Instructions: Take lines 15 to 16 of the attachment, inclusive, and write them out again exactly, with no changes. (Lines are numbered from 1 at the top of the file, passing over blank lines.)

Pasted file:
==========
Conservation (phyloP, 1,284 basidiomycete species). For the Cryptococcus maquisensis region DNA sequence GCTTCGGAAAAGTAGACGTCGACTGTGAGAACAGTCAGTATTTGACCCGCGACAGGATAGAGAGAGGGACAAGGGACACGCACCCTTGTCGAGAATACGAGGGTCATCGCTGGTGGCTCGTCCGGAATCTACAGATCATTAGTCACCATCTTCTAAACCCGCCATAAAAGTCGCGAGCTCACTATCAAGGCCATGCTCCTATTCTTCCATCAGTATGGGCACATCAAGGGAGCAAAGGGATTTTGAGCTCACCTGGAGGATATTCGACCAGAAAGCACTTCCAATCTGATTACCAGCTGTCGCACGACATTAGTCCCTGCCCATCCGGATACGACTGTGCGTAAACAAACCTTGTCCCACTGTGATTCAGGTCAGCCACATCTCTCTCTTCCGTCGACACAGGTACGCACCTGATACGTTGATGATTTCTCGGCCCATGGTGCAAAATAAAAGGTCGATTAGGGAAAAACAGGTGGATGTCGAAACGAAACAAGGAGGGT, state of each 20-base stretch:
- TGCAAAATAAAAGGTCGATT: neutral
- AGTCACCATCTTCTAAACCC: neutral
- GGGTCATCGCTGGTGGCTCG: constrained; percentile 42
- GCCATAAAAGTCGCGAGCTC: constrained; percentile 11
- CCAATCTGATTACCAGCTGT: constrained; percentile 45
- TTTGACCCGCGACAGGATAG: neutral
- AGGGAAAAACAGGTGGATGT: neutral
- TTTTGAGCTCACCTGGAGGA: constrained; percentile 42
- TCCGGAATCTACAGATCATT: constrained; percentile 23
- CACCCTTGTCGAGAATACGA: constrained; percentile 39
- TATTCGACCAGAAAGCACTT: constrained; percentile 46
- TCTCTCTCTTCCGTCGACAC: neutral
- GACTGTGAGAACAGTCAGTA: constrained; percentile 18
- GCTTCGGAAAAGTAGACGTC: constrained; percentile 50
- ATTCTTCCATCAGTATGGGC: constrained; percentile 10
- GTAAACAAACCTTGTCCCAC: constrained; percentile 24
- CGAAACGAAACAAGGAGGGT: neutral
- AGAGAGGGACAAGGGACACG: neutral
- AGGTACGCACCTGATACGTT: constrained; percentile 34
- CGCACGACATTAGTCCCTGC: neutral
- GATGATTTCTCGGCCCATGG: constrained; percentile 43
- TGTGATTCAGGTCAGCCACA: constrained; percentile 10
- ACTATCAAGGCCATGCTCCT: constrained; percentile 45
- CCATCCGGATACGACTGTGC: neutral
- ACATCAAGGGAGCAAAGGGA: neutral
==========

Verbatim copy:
- GCTTCGGAAAAGTAGACGTC: constrained; percentile 50
- ATTCTTCCATCAGTATGGGC: constrained; percentile 10